Temporal and spatial earthquake clustering revealed through comparison of millennial strain-rates from 36Cl cosmogenic exposure dating and decadal GPS strain-rate

Abstract
To assess whether continental extension and seismic hazard are spatially-localized on single faults or spread over wide regions containing multiple active faults, we investigated temporal and spatial slip-rate variability over many millennia using in-situ Cl cosmogenic exposure dating for active normal faults near Athens, Greece. We study a ~ NNE-SSW transect, sub-parallel to the extensional strain direction, constrained by two permanent GPS stations located at each end of the transect and arranged normal to the fault strikes. We sampled 3 of the 7 seven normal faults that exist between the GPS sites for Cl analyses. Results from Bayesian inference of the measured Cl data implies that some faults slip relatively-rapidly for a few millennia accompanied by relative quiescence on faults across strike, defining out-of-phase fault activity. Assuming that the decadal strain-rate derived from GPS applies over many millennia, slip on a single fault can accommodate ~ 30–75% of the regional strain-rate for a few millennia. Our results imply that only a fraction of the total number of Holocene active faults slip over timescales of a few millennia, so continental deformation and seismic hazard are localized on specific faults and over a length-scale shorter than the spacing of the present GPS network over this time-scale. Thus, (1) the identification of clustered fault activity is vital for probabilistic seismic hazard assessments, and (2) a combination of dense geodetic observations and palaeoseismology is needed to identify the precise location and width of actively deforming zones over specific time periods.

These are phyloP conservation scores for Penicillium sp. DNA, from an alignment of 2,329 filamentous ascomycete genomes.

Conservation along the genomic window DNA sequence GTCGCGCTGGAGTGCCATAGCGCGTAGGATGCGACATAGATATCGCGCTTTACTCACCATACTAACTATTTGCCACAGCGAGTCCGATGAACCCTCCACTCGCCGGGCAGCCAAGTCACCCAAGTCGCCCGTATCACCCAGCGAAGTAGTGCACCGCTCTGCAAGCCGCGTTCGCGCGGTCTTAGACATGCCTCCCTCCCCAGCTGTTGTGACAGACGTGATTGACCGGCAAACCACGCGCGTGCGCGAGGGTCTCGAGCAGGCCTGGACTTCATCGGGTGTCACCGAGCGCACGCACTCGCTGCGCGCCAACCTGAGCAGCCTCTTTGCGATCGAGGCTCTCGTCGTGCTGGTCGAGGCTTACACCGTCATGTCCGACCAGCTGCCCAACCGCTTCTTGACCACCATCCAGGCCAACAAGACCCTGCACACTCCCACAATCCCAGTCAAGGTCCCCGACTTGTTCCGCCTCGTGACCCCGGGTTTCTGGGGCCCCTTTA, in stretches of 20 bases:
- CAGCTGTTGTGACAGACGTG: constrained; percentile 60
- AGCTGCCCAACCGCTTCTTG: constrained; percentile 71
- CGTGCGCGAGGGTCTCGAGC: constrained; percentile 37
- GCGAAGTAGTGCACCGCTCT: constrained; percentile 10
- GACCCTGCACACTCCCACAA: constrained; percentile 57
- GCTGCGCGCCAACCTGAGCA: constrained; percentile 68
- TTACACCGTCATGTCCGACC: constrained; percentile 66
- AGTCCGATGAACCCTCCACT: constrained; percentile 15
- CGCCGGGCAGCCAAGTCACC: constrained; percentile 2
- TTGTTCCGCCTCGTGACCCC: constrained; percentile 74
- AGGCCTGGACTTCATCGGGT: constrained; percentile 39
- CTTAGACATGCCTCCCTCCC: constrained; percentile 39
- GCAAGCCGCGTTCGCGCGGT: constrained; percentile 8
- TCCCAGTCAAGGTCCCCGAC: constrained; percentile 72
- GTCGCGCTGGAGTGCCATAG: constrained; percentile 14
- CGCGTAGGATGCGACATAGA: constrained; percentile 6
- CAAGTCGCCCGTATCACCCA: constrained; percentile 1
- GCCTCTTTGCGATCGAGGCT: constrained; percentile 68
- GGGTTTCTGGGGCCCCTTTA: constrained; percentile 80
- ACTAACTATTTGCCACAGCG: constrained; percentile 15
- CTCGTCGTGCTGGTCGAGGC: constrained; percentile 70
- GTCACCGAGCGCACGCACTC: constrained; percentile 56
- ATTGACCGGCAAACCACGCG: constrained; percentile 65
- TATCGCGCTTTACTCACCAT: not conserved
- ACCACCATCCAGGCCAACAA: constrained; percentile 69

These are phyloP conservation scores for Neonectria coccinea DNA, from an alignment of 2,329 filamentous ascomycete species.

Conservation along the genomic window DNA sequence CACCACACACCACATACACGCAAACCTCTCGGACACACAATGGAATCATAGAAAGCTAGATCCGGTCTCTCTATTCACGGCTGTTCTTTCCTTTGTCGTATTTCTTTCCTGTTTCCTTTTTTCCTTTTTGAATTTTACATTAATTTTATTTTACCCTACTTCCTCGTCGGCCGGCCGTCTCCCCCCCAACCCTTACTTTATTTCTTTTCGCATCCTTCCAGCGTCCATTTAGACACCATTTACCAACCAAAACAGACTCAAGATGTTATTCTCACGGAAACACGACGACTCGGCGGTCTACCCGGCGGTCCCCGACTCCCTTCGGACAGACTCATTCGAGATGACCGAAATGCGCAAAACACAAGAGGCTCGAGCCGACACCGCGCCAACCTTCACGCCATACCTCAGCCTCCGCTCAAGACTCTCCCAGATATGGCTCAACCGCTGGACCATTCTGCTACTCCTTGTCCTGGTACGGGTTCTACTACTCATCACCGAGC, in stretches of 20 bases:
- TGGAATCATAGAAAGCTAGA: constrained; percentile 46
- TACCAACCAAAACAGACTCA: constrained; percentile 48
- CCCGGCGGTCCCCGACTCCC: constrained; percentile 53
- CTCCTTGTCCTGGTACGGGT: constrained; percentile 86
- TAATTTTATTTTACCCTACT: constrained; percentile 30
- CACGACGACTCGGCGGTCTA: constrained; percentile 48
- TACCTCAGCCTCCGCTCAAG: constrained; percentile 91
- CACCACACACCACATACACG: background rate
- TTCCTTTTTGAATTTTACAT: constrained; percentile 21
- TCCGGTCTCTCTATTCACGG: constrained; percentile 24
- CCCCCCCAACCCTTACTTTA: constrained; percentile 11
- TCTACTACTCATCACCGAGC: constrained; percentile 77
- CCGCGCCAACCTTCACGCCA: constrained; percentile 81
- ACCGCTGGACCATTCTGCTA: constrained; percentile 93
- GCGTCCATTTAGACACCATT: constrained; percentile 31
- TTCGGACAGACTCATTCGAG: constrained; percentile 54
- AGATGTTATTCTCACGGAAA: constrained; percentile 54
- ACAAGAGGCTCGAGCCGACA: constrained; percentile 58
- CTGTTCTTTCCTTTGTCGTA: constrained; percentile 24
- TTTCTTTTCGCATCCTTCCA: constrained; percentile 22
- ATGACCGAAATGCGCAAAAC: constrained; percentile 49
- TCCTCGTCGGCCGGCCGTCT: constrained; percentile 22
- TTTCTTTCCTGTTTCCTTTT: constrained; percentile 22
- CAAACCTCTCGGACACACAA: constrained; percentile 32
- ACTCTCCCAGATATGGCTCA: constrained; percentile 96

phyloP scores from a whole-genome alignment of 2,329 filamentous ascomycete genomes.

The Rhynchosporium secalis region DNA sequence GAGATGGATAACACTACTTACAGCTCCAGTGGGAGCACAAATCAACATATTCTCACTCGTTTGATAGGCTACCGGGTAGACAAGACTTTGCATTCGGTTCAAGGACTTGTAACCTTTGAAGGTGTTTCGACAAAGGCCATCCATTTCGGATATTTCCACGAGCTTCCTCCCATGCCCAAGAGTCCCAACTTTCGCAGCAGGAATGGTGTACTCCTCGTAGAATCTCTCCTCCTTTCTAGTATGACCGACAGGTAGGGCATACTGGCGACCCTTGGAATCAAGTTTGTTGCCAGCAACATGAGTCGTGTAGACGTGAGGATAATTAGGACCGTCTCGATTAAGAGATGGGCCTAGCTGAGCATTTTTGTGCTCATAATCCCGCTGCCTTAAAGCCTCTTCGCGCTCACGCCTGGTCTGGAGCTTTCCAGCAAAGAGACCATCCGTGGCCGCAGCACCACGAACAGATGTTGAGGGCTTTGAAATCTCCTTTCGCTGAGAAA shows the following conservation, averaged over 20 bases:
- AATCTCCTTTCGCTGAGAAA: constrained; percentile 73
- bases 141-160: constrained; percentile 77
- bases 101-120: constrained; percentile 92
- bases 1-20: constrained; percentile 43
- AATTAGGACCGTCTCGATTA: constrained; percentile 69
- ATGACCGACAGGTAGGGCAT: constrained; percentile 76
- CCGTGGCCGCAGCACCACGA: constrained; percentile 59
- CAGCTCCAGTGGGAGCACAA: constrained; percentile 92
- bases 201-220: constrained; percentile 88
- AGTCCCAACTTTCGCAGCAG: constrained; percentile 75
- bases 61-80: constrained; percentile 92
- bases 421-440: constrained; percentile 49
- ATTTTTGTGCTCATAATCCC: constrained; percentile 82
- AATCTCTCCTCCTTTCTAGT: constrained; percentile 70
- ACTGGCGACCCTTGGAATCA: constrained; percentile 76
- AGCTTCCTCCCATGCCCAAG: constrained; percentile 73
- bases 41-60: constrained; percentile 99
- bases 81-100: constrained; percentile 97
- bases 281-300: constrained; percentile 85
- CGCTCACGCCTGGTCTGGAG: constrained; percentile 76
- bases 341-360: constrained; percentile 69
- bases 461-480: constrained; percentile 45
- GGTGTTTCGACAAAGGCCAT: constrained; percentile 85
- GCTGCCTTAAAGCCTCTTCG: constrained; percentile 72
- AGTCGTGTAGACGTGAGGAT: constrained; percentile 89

Citation
Iezzi, F., Roberts, G., Faure Walker, J., Papanikolaou, I., Ganas, A., Deligiannakis, G., … Gheorghiu, D. (2021). Temporal and spatial earthquake clustering revealed through comparison of millennial strain-rates from 36Cl cosmogenic exposure dating and decadal GPS strain-rate. Scientific Reports, 11(1). doi:10.1038/s41598-021-02131-3

Acknowledgements
Tis work has been funded by NERC Grant CIAF 9183-1017, NERC Studentship NE/L002485/1, MIS 5002697/NSRF 2014-2020, Greece, and the European Union (European Regional Development Fund). A.G acknowledges funding by the project “HELPOS—Hellenic System for Lithosphere Monitoring”. We thank the Editor Antonio Avallone and three anonymous reviewers for the comments and suggestions that have improved the paper.

Publisher
Springer Science and Business Media LLC

Journal
Scientific Reports

DOI
10.1038/s41598-021-02131-3

Additional Links
https://www.nature.com/articles/s41598-021-02131-3

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